The concept is based on the new McLaren 675LT Coupe and features a host of new technologies and celebrates the 25th anniversary of their Formula 1 partnership.
For its collaboration with JVCKENWOOD, McLaren began with a 675LT Coupe prototype vehicle. The 675LT Coupe, which recently went into production, is the most driver-focused, lightweight and aerodynamically optimised model in the McLaren Super Series family. Limited to 500 units, all sold out within months.
The McLaren design team, led by designer Peter Wilkins, was tasked with incorporating the JVCKENWOOD CAROPTRONICS system into the 675LT Coupe. Working closely with JVCKENWOOD’s Japan-based team, they focused their attention on the interior of the 675LT Coupe. The interior of a McLaren road car is a minimalist environment and, with its emphasis on weight savings, the 675LT Coupe is one of the most extreme of all. This made it the ideal starting point for the McLaren 675LT JVCKENWOOD Concept.
To incorporate JVCKENWOOD’s technology, the team created a layered and panoramic yet purposeful interior using a mix of classic McLaren materials and innovative new fabrics. The result is still recognisable as McLaren, but takes interior design a step forward.
Carbon Black Nappa Leather is used to finish the top of the bespoke dashboard, upper beltline and forward portion of the central floor tunnel. A new Geometric Black Technical Fabric with a waxy grained finish to prevent reflections is applied to the area in front of the driver.
This is then positioned to appear as if it is floating by a strip of Satellite Grey Technical Fabric across the dash area and into the doors. The usual centre console is removed altogether with the air conditioning system, a delete option on the 675LT, to offer an even more spacious feel.
The steering wheel is borrowed from the track-devoted McLaren P1 GTR, with the IPAS and DRS buttons replaced by positioning controls for the Head-Up Display (HUD) with fighter plane inspired graphics. The HUD makes conventional instruments redundant, replaced by a vent framed by satin carbon fiber to provide cooling air directly to the driver. A flash of colour is provided by Calypso Orange anodised vertical strakes, a colour and material that also surrounds the steering wheel-mounted start/stop button.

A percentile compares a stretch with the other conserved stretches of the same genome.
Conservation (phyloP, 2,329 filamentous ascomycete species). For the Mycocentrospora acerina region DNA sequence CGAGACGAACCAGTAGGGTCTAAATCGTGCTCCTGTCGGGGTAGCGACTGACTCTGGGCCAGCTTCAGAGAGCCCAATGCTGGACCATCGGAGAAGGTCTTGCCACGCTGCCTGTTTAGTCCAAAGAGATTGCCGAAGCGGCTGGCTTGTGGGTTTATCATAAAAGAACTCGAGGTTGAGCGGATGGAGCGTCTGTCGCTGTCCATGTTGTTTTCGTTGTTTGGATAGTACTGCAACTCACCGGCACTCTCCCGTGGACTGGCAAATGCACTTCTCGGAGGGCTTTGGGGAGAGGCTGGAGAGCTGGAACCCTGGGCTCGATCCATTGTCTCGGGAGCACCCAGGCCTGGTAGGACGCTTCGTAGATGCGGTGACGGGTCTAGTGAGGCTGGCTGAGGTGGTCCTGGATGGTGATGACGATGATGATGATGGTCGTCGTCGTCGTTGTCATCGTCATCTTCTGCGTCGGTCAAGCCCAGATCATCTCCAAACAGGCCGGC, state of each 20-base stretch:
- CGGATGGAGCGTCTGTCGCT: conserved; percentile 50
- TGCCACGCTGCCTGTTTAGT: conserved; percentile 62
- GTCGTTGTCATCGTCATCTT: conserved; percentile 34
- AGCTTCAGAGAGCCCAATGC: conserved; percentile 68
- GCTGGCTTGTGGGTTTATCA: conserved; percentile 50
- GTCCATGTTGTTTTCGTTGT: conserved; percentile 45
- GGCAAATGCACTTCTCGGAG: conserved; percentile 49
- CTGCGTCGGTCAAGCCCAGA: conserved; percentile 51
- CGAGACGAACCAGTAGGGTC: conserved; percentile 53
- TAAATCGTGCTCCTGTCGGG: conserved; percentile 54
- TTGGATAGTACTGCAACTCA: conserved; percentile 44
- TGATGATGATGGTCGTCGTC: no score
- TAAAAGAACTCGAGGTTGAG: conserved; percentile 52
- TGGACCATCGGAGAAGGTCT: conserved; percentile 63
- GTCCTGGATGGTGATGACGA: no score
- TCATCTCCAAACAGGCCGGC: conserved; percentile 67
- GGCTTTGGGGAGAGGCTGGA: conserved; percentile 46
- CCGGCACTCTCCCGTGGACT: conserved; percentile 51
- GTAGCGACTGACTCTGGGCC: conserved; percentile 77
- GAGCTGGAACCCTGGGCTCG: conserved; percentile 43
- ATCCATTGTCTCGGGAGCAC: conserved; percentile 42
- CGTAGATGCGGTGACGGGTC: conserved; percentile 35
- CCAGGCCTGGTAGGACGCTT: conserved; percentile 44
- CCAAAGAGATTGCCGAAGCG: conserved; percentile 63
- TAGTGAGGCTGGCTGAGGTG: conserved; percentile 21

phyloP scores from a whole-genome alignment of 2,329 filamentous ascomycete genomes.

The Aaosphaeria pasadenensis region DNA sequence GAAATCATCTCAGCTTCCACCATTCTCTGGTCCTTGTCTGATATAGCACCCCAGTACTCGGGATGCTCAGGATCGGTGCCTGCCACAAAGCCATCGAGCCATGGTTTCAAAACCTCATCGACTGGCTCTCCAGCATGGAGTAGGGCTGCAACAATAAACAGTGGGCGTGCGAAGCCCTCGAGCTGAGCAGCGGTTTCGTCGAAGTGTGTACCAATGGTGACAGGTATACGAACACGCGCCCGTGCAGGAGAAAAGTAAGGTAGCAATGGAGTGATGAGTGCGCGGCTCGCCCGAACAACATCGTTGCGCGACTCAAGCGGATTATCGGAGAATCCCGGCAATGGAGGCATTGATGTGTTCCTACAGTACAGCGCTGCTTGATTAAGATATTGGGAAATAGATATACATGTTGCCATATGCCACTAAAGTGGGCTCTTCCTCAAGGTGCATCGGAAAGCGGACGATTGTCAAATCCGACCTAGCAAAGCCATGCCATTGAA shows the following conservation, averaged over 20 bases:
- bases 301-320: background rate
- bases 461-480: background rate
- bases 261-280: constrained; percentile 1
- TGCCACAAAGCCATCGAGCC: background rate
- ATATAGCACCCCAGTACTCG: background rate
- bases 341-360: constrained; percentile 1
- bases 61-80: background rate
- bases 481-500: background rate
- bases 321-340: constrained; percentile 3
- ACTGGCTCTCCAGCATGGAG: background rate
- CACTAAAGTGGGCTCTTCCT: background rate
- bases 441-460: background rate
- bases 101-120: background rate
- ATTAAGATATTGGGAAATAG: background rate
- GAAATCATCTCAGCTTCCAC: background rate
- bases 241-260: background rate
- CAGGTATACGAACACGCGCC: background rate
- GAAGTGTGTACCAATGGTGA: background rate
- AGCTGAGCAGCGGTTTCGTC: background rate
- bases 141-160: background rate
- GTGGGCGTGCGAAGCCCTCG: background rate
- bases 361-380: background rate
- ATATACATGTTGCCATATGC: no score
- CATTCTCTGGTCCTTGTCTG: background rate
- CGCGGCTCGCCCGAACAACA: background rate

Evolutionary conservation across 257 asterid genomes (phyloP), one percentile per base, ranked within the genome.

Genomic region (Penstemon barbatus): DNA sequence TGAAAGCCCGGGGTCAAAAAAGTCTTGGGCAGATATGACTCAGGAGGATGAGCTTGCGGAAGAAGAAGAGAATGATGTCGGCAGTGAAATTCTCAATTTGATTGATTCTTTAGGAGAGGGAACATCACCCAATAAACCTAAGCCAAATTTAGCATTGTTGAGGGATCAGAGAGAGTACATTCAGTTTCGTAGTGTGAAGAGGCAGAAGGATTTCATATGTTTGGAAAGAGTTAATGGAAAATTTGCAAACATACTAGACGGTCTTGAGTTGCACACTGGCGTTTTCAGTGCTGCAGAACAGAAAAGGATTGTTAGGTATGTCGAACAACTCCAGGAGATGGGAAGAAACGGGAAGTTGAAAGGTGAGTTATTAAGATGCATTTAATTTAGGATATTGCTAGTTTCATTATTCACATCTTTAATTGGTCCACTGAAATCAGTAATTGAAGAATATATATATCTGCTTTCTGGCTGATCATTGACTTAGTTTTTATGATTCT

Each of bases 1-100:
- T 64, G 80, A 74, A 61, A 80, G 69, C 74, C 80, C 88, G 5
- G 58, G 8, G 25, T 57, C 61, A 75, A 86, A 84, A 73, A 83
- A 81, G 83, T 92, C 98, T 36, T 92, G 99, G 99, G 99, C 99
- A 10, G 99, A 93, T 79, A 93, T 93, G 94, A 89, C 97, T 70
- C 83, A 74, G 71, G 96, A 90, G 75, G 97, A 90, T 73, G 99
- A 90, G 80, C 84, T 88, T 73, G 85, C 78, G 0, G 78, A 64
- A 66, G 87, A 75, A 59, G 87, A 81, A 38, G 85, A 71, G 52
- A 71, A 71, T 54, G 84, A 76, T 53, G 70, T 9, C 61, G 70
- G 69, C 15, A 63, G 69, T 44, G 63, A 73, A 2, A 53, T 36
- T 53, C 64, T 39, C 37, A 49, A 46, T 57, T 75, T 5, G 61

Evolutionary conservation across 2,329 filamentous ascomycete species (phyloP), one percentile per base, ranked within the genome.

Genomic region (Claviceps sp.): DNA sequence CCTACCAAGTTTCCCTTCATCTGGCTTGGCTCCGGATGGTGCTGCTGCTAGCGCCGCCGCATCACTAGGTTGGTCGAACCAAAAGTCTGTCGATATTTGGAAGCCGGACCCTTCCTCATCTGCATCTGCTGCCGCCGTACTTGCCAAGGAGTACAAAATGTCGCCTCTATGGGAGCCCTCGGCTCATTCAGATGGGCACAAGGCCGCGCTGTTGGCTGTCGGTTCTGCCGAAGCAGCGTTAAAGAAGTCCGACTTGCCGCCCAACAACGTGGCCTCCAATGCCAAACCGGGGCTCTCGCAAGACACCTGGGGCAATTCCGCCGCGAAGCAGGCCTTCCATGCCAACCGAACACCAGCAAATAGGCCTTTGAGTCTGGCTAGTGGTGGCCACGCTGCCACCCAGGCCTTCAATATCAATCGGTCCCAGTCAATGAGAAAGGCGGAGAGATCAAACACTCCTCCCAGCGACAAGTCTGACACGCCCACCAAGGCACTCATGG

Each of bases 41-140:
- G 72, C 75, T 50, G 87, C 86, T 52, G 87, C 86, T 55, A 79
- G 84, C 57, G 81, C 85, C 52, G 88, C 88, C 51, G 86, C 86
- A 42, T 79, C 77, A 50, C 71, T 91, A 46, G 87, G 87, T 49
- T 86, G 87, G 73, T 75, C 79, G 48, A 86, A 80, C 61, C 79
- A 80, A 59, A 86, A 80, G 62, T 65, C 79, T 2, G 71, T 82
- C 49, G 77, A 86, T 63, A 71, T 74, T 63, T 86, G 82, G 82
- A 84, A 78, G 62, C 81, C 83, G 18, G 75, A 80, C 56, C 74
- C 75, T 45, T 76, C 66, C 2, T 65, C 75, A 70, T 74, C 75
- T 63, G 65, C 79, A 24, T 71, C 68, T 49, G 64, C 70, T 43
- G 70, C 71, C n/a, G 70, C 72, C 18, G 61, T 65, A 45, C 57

Calypso Orange Nappa Leather is applied to the bolsters of the 675LT racing seats and to the armrests around the hip point. These disappear out of sight once the driver is seated to give a focus on driving. The orange accent chases the eye down through to the tunnel-mounted leg restraints. Further flashes of orange appear on the seat shoulders for the seat belt guides. For the seat backs, centre of the tunnel and armrests, more Satellite Grey Technical Fabric is employed. The seat centre and floormats, complete with 675LT logo, are covered in hard wearing Strata Ribbed Textile, a new material for this concept. Above the driver sits the monitor for the Digital Rear View Monitor (DRVM). It has been integrated into the Carbon Black Nappa Leather headliner.
The already dramatic exterior of the 675LT Coupe is little changed. Key functional differences are the door-mounted rear view camera blades and third camera mounted above the rear number plate with its housing painted Palladium Grey.
More visible are JVCKENWOOD silver racing stripes that start from the front hood-mounted McLaren badge and continue over the roof to finish ahead of the Longtail Airbrake. The stripes are also applied to each side of the 675LT where they disappear into the air intakes. The silver contrasts against the Onyx Black bodywork and provides a visual link to the gloss black machined Super-Lightweight 675LT alloy wheels, as well as the part-grey theme of the interior.
JVCKENWOOD’s CAROPTRONICS sensing device systems offers a fully digital cockpit experience. It is made up of Head-Up Display (HUD) system combined with an Advanced Driver Assistance Systems to communicate information to the driver.
In addition to the HUD, aerodynamic digital cameras replace the wing mirrors of the 675LT Coupé. The design of these electronic mirrors reduce weight and drag resistance, while also aiding downforce at high speed.
The DRVM replaces a conventional rear view mirror. The combination of three cameras, one on each side and one at the rear of the vehicle, offers a wider rear field of view.